WASHINGTON — Oil-producing Gulf Coast states would lose hundreds of millions of dollars if Congress approves the Interior Department’s budget request, which proposes a repeal of offshore oil and gas revenue-sharing allotted to four states — Louisiana, Texas, Mississippi and Alabama.
The Interior’s 2017 budget would divert more than half the money now paid to those states under the Gulf of Mexico Energy Security Act — $375 million annually, according to Louisiana Sen. Bill Cassidy — to the Coastal Climate Resilience program, a new initiative that would provide coastal states with resources over 10 years to prepare for and adapt to the effects of climate change.
Critics of the Gulf of Mexico law say the money belongs to the federal government because the oil is taken from federal waters.
But at Tuesday’s Senate Energy and Natural Resources Committee hearing, Chairman Sen. Lisa Murkowski said otherwise.
“Depriving the Gulf states of revenue-sharing from offshore production is just a non-starter,” she said. “It would upend a deal that 71 senators supported and take money away from states that are depending on it to protect their coastlines.”
Roughly $400 million of the $2 billion set aside for the Coastal Climate Resilience Program would go to communities in Alaska, Murkowski’s home state, which are vulnerable to climate change, the White House announced on Feb. 9. This would include relocation costs for Alaska Native villages threatened by coastal erosion and rising seas.
Murkowski called the Interior Department’s $13.4 billion budget request for 2017 a “rocky start” to the final year of the Obama administration, but Interior Secretary Sally Jewell defended the budget, saying it invests in renewable energy development and national parks.
The Interior Department requested $61.1 million more than it received this year. The budget proposes a $1.1 billion investment in American Indian schools, $290 million to handle catastrophic fires and a $190.5 million increase in funding for the National Park Service for its 100-year anniversary.
Under the proposed budget, oil companies would be taxed $10.25 per barrel of oil, a 25-cent increase over what the White House initially sought. Murkowski called the tax plan ambiguous and said it would hurt families and businesses.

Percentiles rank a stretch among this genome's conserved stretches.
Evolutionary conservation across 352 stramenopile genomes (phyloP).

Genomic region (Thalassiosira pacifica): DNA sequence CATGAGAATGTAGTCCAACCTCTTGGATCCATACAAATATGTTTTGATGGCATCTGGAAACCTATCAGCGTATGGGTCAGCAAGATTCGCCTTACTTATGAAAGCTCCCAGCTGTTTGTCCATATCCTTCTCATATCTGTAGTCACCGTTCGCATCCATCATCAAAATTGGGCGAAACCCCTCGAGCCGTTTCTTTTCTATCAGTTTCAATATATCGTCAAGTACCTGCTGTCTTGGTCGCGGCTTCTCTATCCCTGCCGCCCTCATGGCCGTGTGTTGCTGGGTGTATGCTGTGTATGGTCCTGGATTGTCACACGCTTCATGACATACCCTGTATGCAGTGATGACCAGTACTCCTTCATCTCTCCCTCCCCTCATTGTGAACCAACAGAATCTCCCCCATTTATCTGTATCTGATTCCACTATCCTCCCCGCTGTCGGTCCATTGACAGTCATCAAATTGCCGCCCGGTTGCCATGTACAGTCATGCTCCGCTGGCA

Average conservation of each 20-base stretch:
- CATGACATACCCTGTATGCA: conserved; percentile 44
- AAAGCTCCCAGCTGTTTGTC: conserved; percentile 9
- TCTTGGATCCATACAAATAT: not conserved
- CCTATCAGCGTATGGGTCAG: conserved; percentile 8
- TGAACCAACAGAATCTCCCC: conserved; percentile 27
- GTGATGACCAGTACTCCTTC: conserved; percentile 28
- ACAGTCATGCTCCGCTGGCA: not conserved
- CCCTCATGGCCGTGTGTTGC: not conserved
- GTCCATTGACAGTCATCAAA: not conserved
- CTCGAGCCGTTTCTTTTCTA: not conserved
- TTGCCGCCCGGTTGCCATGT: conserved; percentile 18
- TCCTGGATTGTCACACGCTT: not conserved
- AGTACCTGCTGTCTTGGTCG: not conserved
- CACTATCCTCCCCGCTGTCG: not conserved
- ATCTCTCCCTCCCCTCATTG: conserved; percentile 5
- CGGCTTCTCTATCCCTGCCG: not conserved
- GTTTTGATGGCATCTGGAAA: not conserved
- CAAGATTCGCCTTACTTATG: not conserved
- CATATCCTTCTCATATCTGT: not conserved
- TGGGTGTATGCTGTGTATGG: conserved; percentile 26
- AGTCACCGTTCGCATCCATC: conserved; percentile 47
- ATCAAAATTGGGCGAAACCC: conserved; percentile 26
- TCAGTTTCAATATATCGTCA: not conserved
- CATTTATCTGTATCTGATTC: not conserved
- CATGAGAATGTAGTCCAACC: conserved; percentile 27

“This mathematical sleight of hand may look innocent, but that additional quarter actually raises the cost of the tax or ‘fee’ by nearly $8 billion,” Murkowski said. “Far from a rounding error, this increase would only put an additional burden on America’s oil producers, which dampens our domestic energy production.”
Democrats on the committee praised the budget’s modest increase in funding from last year, calling it a responsible proposal.
“I am pleased the budget … [is] taking a long-term and forward-looking approach to responsible energy development on public lands to address the impacts of climate change,” said Sen. Maria Cantwell, D-Wash., the top Democrat on the committee.
Cantwell applauded Jewell’s order last month to require the Bureau of Land Management to halt leases for coal mined from federal lands until the BLM compiles an Environmental Impact Statement.
“It has been 37 years since the current EIS was written,” Cantwell said. “I think 37 years was long enough, so I’m thankful this process is underway.”
Since the 1970s, coal companies have been required to pay for reclamation of land they mined. But companies may “self-bond,” allowing them to cover reclamation costs later. Cantwell argued this has put taxpayers at risk as large coal companies face bankruptcy and lack funding to pay for reclamation. She encouraged the Interior to end this practice.
“How are we making sure that the taxpayer isn’t left on the hook?” Cantwell said. “… We can’t continue with business as usual. That enormous gap between public revenue and the ultimate cost to the public is simply indefensible.”